Meaning: “Sweet maiden”
Pronunciation: BRIT-oh-mart, BRIT-oh-mar
Origin: English, Greek
Other forms of the name: Britomartis
This unusual name is a version of the Greek Britomartis, who was the Minoan Goddess of mountains and hunting. It was used by Edmund Spenser in his epic poem “The Faerie Queene” which was a gift to Queen Elizabeth I. How he came up with Britomart might be from combining Brit, as in a Briton, and Martis, which means “of Mars”. Mars is the Roman God of War.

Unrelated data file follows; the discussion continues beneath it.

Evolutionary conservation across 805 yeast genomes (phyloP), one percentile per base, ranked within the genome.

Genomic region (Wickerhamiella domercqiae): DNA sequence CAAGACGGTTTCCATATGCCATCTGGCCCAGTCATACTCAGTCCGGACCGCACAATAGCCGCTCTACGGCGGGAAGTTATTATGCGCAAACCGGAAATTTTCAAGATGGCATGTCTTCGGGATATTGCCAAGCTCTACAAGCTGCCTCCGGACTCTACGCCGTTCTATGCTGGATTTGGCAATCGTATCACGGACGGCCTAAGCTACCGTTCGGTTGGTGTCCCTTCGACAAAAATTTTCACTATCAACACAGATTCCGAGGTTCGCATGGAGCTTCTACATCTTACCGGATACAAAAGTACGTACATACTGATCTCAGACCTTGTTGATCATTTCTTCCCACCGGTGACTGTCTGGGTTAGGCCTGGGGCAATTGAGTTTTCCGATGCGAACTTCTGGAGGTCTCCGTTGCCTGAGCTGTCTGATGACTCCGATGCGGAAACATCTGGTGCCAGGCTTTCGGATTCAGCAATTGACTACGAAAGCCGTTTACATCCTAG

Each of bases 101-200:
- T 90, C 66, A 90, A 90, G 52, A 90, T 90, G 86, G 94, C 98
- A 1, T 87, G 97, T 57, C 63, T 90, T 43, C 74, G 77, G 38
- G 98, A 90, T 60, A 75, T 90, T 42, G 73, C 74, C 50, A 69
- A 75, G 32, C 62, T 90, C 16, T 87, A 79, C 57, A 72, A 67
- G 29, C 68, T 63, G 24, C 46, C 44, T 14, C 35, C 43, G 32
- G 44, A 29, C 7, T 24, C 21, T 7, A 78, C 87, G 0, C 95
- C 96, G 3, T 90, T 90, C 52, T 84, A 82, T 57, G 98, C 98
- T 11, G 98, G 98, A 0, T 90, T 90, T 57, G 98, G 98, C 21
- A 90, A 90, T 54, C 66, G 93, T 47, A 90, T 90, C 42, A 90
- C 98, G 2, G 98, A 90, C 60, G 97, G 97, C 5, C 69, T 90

In “The Faerie Queene” Britomart is a female knight and the personification of chastity. She falls in love with Artegal, the personification of justice, when she first sees him in her father’s magic mirror, they then have a dual and he removes her helmet and sees that she is a beautiful young woman. She is one of the most important knights in the poem. Artegal is later enslaved by Radigund and is bound by a contract to serve her, but it saved by Britomart killing Radigund.